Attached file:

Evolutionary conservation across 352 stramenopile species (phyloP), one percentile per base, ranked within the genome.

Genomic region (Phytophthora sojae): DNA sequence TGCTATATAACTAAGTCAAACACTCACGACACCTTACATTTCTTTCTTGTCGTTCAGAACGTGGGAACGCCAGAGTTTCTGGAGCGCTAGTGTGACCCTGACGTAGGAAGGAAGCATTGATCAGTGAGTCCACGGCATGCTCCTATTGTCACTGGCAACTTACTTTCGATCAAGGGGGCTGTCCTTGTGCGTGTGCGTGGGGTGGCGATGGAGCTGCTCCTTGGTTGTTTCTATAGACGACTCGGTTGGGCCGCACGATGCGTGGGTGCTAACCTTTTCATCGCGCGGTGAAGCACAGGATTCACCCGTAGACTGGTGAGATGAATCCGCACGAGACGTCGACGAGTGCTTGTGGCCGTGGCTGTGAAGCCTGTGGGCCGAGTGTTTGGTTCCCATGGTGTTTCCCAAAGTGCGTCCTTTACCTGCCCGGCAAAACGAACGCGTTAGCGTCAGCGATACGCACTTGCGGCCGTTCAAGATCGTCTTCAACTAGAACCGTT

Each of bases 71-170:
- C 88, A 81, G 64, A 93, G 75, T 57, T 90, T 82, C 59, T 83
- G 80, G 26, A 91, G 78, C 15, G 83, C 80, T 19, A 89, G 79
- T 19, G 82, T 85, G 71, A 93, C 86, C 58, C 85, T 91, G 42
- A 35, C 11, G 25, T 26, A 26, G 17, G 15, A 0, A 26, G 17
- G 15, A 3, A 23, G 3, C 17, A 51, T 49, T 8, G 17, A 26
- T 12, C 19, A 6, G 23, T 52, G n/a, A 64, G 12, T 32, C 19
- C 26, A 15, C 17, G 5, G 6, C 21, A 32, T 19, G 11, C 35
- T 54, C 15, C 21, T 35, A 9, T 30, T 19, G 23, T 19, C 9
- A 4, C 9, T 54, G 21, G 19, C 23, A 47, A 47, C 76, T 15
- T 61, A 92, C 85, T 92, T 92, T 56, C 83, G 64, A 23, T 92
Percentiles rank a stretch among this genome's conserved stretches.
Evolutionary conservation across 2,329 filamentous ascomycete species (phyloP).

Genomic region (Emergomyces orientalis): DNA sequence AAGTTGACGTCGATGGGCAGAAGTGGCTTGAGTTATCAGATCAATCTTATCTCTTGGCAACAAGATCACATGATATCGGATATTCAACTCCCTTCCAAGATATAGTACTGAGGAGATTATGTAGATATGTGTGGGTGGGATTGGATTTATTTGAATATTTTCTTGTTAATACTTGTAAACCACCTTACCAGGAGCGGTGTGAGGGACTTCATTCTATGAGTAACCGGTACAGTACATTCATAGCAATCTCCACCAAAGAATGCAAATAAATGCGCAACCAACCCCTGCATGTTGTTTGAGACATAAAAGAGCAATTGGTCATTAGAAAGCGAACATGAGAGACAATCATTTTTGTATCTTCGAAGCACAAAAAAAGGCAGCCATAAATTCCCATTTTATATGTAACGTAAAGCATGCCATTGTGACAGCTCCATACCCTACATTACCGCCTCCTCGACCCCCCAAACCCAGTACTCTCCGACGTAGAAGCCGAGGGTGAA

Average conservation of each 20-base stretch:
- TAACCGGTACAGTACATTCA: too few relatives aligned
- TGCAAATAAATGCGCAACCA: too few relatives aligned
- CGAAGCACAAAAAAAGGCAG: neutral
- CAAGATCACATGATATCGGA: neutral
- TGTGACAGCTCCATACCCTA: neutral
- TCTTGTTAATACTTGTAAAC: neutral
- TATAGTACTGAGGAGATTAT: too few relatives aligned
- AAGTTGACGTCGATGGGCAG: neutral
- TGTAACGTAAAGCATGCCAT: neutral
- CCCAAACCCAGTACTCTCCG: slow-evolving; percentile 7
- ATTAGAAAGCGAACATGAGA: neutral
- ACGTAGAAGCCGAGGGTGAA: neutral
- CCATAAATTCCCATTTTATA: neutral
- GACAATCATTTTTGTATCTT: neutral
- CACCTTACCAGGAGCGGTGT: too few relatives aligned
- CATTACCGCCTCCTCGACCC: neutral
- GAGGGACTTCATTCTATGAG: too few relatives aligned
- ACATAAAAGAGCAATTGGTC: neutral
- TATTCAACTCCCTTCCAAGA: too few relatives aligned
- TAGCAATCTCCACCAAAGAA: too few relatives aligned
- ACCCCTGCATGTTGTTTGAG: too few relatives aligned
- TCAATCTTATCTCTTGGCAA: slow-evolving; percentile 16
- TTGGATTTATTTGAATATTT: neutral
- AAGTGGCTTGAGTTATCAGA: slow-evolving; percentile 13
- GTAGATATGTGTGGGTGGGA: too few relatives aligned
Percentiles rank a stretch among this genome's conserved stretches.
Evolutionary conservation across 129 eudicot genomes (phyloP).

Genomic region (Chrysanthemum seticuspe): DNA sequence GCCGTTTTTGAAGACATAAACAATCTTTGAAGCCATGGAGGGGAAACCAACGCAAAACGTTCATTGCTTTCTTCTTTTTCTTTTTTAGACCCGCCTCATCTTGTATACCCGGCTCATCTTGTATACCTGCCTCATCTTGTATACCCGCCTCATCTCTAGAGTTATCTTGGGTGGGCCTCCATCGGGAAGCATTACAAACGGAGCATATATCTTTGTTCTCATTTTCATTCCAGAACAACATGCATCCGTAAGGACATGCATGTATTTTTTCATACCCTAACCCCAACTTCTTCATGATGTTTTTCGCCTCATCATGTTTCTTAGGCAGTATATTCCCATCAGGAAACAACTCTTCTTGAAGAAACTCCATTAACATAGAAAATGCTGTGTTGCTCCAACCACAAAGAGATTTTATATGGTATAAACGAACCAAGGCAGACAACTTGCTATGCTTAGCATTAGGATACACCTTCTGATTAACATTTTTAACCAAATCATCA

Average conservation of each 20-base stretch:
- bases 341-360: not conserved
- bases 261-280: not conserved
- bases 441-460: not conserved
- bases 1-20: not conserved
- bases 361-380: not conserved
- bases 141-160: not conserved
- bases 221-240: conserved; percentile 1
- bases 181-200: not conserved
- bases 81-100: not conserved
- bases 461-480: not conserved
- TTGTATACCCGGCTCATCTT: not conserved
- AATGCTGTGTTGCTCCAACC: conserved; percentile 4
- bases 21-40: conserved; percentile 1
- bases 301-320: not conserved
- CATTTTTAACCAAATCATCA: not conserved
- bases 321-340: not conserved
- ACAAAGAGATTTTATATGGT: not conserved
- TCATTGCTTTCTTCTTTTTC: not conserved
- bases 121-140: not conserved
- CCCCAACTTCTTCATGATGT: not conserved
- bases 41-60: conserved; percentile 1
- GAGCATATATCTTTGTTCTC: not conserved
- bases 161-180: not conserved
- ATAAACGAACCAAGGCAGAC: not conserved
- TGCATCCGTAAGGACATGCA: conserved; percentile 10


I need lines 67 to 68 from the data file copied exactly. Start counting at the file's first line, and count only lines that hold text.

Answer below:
- bases 41-60: conserved; percentile 1
- GAGCATATATCTTTGTTCTC: not conserved